If pâtisserie can be translated as "bakery" (a kind thereof), which I always thought it could, then "The bakery has no honey" needs to be accepted.
The pastry has no honey makes no sense, shouldn’t it say “the pastry has no honey in it” the pastry has no honey seems to mean that the pastry does not have a girl friend.
I'm no native speaker but it does seem strange without "in it". My version would be "The pastry doesn't contain honey".
It's not a problem for me. "The pastry has no milk, eggs or honey because it is vegan." You can use "in it" if you want, but it's optional.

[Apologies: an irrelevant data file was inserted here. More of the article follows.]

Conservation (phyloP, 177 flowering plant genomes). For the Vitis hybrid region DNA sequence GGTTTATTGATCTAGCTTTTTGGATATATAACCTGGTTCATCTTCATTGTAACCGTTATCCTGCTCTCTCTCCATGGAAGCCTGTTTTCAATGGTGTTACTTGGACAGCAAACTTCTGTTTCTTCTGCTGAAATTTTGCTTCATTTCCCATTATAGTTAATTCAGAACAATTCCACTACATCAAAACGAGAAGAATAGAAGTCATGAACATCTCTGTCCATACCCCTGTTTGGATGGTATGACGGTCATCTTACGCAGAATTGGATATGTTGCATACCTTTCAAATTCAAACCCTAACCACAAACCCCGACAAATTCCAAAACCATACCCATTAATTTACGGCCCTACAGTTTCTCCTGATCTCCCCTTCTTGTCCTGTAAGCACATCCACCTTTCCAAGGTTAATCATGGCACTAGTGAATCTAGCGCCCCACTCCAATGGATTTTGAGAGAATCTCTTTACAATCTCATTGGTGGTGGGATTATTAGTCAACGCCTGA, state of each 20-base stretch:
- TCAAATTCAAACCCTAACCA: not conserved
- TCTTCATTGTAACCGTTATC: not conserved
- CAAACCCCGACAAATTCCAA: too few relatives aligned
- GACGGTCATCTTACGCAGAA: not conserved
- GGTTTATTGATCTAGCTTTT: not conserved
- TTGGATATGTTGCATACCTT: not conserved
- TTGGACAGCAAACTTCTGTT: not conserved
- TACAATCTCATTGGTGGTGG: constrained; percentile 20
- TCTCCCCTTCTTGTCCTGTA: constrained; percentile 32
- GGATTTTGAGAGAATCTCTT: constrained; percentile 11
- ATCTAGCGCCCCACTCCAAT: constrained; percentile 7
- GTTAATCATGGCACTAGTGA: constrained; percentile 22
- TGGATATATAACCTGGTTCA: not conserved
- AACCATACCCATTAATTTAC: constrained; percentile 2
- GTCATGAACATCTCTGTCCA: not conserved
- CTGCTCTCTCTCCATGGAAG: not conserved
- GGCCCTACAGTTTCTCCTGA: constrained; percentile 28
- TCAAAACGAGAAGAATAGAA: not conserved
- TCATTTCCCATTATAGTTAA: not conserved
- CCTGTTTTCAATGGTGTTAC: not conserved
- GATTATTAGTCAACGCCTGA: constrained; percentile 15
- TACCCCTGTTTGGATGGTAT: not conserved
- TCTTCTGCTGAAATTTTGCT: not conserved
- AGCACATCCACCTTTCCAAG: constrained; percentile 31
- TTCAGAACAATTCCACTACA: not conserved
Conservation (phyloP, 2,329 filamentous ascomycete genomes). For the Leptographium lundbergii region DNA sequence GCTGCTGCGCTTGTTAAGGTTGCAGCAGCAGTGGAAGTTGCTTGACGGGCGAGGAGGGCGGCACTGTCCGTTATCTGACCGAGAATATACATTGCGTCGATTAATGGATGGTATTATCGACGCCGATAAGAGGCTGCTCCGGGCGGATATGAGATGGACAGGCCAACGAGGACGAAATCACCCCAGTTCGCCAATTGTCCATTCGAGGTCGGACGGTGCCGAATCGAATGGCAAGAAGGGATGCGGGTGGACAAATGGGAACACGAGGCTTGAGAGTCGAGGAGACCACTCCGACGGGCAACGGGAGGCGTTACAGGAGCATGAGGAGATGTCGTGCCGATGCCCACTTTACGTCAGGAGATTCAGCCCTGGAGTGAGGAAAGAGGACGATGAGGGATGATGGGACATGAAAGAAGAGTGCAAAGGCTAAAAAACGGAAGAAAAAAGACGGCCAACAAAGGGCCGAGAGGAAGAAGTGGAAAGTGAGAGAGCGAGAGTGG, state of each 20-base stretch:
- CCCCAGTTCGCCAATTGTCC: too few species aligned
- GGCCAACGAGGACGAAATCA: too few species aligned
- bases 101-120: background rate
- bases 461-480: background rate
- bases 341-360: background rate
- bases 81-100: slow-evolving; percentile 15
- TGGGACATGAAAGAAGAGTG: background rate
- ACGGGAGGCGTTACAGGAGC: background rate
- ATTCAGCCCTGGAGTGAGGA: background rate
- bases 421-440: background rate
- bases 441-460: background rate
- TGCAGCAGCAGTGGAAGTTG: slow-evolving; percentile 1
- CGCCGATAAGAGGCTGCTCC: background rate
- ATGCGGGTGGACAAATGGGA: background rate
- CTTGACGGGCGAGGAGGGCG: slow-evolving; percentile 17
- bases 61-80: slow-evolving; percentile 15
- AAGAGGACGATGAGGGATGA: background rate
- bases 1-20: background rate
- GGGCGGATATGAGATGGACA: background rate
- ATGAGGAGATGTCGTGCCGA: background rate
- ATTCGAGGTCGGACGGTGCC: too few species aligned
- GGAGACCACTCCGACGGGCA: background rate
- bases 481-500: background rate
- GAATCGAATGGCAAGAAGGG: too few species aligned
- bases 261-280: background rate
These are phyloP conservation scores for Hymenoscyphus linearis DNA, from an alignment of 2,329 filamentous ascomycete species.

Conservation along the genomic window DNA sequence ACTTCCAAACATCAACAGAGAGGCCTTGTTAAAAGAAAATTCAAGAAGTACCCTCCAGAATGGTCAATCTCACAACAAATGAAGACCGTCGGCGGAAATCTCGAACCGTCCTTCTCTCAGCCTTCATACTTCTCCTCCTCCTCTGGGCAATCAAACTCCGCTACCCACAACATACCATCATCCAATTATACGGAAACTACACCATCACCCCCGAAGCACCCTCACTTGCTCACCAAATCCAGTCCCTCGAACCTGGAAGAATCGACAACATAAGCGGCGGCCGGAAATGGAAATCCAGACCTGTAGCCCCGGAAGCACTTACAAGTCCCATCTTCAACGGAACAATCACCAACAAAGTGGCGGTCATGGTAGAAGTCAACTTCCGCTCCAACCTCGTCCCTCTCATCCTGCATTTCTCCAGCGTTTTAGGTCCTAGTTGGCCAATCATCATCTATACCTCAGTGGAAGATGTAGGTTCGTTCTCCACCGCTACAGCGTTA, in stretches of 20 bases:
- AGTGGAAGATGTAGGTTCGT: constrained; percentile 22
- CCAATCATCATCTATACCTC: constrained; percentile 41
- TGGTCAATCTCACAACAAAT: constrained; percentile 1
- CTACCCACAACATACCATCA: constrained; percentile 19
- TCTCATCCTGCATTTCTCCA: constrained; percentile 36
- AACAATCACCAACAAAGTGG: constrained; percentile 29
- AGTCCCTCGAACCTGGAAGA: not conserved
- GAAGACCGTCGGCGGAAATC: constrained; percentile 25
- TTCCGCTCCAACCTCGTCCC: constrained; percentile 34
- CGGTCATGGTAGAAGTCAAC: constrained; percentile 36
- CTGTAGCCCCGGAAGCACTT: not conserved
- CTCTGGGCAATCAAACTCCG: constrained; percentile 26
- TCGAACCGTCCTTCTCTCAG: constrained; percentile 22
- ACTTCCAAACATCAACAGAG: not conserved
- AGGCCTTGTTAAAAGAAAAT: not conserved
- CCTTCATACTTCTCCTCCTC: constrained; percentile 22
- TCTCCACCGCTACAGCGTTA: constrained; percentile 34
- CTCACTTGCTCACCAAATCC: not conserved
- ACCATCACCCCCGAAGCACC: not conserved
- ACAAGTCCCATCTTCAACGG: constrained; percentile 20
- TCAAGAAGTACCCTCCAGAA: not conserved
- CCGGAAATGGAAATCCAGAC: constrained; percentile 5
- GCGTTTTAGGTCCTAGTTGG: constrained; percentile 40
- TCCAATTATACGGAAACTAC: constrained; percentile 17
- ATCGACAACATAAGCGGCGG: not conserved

Then it should probably accept both. Unfortunately, I don't remember if "in it" was accepted when I did the exercise.
It sounds perfect to me without "in it", but I am not a native speaker.
Is there a way from the sentence to determine whether this is a baked item containing no honey, or a bakery that's run out of honey to bake with?
It would have been clearer that the subject of this sentence was cakes if "les patisseries" had been used rather than the singular.